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7,000-Year-Old Ancient Extreme Altitude Site Once Occupied By Humans Discovered in Andes Mountains

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In the Andes Mountains of Peru, the air is gaspingly thin, the climate harsh. Now archaeologists have evidence that humans lived there full-time at least 7,000 years ago, making themselves at home in a spot twice as high as Denver.

And they were equipped with little more than stone tools.

Scientists once thought that people avoided such inhospitable regions until recently. But the new research adds to a growing body of data that humans resided permanently in the most challenging environments even before basic innovations such as farming.

“I know it’s very difficult for me to live there,” says archaeologist Randall Haas, co-author of a new study about the Andean settlement and an archaeologist about to join the University of California, Davis. “I cannot imagine if I were the first person to show up there.”

The place studied by Haas and his team is so spartan that it seems hard to believe anyone chose to live there. Now a farm field, the archaeological site called Soro Mik’aya Patjxa lies some 12,500 feet above sea level on a vast plain in the Andes.

At the regional airport, which is similarly high, “I’ve seen people get off the plane and faint,” Haas says.

Excavations at Soro revealed the graves of 16 people ranging from children to a man of at least 50. Also found were stone arrowheads or spear points, bones probably from the llama-like vicuña, and the apparent remains of wild tubers. Other kinds of food would’ve been scarce, firewood non-existent.

But were people living at Soro year-round at high altitudes or only visiting? Haas cites the chemical composition of the human bones as evidence that the people of Soro didn’t just venture up to the heights to hunt.

The specific forms of oxygen and carbon in the bones point to full-time residence where the air is thin, the researchers say in this week’s Royal Society Open Science.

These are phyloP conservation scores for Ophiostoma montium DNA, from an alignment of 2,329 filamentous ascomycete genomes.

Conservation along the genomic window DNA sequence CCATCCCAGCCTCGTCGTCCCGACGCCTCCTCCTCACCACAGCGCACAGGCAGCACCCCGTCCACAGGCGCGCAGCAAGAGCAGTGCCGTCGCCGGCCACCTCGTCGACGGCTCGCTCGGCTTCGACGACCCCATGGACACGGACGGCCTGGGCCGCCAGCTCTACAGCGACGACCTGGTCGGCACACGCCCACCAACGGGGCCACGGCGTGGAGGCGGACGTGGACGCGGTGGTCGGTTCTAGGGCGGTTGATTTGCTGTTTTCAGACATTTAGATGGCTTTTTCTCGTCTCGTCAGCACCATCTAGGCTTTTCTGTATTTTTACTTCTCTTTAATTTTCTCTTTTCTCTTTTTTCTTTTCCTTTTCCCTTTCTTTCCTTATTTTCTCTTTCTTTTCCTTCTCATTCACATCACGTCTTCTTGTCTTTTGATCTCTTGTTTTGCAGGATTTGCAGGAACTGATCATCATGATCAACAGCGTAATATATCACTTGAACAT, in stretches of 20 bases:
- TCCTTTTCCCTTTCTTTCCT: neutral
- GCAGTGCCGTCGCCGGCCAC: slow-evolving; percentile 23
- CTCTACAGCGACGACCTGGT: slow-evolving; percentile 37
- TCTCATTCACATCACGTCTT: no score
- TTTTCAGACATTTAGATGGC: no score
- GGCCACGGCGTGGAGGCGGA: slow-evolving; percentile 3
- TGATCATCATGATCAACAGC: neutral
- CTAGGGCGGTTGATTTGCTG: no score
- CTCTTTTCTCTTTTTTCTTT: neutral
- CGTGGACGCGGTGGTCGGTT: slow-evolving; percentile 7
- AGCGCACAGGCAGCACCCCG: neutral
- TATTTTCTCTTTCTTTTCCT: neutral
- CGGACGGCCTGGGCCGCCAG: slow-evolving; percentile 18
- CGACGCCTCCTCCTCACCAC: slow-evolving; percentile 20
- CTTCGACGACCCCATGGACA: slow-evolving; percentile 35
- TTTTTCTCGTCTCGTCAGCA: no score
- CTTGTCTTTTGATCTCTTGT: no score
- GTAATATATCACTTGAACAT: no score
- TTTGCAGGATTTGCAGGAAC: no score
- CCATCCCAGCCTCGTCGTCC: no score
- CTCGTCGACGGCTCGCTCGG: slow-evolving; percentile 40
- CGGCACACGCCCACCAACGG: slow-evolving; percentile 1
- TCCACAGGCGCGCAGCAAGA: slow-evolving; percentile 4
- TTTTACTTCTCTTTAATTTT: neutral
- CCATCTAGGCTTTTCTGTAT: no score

Further, the distance from Soro to lower altitudes where humans can breathe easy is more than 70 miles. Modern hunter-gathers don’t travel so far to obtain resources, implying that the Soro people lived on the top of the world full-time, the study says.

Finally, none of the tools at Soro are crafted from imported materials. Altogether it’s “the strongest evidence to date for permanent occupation of the Andean highlands,” Haas says.

© Randy Haas Excavations around Soro Mik'aya Patjxa revealed more than a dozen human-made pits, shown near the bottom of this photo as the dark stain contrasting with the light-colored ground. The pit-feature shown here, as with many others at the site, contained human burials made over 7000 years ago.

© Randy Haas
Excavations around Soro Mik’aya Patjxa revealed more than a dozen human-made pits, shown near the bottom of this photo as the dark stain contrasting with the light-colored ground. The pit-feature shown here, as with many others at the site, contained human burials made over 7000 years ago.

Other scientists are intrigued. Unlike past research, the new study relies on a wide variety of evidence, including the human bones, says José Capriles of Pennsylvania State University, who was not part of the study team. The study, he says, is “systematic and thorough.”

All the same, he says, there are uncertainties. The stone for the tools, for example, could’ve come from lower elevations. Haas agrees but says that his team examined thousands of bits of stone, and “not one” came from outside the highlands.

The findings are “fascinating” and support the idea that “Andean adaptations to high elevation are very ancient indeed,” says Kurt Rademaker of Northern Illinois University, also unassociated with the study. Rademaker’s own research revealed Andean base camps higher and thousands of years older than Soro, though some scholars harbor skepticism about those conclusions.

All the same, it’s increasingly clear people spent at least part of the year very high in the Andes a very long time ago.

That people were surviving at such extreme altitudes 7,000 years ago “is really mind-blowing,” Haas says. “I have gained a lot of respect for the people who first colonized this region.”

Traci Watson
USA Today


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